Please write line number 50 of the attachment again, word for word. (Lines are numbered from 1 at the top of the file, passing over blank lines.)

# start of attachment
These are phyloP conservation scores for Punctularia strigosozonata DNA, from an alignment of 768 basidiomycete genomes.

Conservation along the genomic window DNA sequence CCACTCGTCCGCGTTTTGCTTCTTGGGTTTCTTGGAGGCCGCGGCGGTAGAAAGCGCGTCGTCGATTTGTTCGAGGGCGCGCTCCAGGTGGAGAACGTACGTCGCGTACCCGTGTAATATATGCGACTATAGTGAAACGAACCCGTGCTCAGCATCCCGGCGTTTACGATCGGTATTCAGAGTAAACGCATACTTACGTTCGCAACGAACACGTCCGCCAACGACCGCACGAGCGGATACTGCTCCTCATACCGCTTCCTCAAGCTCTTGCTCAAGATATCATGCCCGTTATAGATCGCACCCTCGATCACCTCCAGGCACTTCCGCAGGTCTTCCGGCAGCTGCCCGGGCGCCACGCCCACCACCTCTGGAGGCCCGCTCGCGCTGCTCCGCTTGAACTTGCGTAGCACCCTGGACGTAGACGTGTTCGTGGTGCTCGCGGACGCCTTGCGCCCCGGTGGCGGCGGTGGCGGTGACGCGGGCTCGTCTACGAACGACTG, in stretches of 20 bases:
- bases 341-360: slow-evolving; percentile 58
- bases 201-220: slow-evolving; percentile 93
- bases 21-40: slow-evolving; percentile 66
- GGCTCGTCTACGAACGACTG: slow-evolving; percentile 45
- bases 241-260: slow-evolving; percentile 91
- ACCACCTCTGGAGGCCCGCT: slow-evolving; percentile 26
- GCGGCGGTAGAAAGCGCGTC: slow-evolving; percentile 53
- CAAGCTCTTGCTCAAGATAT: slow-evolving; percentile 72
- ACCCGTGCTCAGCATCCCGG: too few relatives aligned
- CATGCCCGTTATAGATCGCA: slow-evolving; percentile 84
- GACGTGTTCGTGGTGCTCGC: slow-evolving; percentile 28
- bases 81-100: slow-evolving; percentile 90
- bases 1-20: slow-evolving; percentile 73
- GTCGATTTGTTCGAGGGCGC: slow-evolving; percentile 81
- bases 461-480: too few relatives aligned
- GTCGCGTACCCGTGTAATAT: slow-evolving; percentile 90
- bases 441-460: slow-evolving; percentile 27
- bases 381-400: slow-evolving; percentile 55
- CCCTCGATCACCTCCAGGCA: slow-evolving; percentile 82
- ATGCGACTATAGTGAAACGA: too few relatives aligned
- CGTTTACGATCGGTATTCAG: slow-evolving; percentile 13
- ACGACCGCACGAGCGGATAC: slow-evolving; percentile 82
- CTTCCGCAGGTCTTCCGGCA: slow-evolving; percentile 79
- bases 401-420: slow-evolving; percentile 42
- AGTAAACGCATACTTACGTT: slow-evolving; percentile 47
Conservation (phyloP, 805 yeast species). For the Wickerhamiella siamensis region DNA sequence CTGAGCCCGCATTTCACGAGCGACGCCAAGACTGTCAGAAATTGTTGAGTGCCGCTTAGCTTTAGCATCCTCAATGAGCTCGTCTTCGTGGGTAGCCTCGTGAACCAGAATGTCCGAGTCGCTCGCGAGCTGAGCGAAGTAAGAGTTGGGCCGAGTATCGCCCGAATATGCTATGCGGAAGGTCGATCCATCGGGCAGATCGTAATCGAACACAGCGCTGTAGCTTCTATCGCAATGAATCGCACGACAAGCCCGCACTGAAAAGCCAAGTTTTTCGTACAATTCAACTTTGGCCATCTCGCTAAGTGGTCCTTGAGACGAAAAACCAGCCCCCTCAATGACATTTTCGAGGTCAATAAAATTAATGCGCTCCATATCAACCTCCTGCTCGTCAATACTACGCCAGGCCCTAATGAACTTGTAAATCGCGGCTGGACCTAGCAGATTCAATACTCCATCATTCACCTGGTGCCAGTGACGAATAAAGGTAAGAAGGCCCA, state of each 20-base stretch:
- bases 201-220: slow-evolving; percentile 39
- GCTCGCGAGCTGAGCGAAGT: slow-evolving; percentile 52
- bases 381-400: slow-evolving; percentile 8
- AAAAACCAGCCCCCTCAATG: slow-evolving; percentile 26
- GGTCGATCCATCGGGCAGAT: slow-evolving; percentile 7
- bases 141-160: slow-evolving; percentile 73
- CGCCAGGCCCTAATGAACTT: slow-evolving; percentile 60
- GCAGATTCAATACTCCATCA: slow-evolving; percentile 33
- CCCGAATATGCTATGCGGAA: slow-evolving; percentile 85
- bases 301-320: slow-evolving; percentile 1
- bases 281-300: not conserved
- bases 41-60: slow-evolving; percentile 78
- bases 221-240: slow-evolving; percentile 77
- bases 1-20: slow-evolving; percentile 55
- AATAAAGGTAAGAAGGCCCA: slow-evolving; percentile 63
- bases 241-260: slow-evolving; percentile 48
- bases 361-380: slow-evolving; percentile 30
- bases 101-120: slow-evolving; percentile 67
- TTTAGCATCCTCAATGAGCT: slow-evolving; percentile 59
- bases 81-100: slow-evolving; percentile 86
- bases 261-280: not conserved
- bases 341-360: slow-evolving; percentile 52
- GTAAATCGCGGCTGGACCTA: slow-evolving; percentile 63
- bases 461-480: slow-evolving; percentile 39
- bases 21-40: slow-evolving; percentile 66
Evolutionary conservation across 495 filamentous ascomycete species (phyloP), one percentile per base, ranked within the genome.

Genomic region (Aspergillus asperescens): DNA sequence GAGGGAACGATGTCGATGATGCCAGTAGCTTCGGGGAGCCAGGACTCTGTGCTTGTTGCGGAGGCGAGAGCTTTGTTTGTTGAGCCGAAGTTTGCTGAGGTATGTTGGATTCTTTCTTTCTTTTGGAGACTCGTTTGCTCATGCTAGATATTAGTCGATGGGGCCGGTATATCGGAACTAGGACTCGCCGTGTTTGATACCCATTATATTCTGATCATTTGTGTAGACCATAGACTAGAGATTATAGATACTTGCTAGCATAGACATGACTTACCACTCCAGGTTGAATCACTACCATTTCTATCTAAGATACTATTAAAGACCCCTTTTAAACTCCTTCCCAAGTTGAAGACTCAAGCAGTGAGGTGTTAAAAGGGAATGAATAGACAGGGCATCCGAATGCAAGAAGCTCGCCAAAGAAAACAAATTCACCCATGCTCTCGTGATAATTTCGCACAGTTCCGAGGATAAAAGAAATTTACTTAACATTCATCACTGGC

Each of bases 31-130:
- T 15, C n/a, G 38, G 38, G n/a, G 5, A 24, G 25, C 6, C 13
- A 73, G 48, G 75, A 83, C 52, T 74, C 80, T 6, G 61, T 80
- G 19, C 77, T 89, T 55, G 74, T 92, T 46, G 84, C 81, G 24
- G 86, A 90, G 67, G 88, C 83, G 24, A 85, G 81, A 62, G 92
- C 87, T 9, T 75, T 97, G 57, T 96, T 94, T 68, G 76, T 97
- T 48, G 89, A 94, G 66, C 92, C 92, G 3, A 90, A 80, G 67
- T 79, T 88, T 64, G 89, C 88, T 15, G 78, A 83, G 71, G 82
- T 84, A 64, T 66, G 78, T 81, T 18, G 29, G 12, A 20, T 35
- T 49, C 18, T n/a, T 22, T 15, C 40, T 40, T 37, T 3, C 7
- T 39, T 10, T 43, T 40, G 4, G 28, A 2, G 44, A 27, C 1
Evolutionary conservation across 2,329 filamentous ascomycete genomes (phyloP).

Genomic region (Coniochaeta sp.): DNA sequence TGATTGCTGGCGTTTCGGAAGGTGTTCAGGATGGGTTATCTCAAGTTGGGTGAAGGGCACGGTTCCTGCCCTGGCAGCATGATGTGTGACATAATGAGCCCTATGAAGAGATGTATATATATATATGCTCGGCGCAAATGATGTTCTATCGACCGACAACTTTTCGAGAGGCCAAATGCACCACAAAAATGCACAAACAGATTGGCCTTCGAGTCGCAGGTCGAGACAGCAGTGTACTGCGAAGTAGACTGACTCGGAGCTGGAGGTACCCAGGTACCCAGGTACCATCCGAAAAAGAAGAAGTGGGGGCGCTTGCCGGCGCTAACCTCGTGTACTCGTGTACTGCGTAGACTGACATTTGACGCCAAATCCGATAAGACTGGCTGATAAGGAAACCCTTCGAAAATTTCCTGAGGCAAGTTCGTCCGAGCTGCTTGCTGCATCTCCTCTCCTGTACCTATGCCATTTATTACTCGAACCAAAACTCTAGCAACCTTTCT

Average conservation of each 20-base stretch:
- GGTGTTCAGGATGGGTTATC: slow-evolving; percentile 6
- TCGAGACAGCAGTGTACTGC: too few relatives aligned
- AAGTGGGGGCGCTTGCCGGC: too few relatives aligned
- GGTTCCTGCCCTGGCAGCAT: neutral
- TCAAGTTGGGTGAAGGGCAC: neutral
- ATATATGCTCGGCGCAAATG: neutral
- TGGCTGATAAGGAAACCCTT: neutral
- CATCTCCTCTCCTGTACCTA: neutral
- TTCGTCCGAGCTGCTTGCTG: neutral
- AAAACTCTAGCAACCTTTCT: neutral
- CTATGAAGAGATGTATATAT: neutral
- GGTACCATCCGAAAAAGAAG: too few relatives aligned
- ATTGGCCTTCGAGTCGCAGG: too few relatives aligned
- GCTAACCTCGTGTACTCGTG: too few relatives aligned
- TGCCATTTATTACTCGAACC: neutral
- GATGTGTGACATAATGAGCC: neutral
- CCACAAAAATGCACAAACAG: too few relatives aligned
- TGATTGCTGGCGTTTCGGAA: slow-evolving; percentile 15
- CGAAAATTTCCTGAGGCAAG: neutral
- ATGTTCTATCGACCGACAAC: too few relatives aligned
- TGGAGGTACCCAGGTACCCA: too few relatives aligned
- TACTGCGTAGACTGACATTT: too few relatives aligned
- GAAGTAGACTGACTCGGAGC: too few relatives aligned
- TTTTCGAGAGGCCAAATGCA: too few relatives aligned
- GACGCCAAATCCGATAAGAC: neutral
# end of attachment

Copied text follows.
- bases 341-360: slow-evolving; percentile 52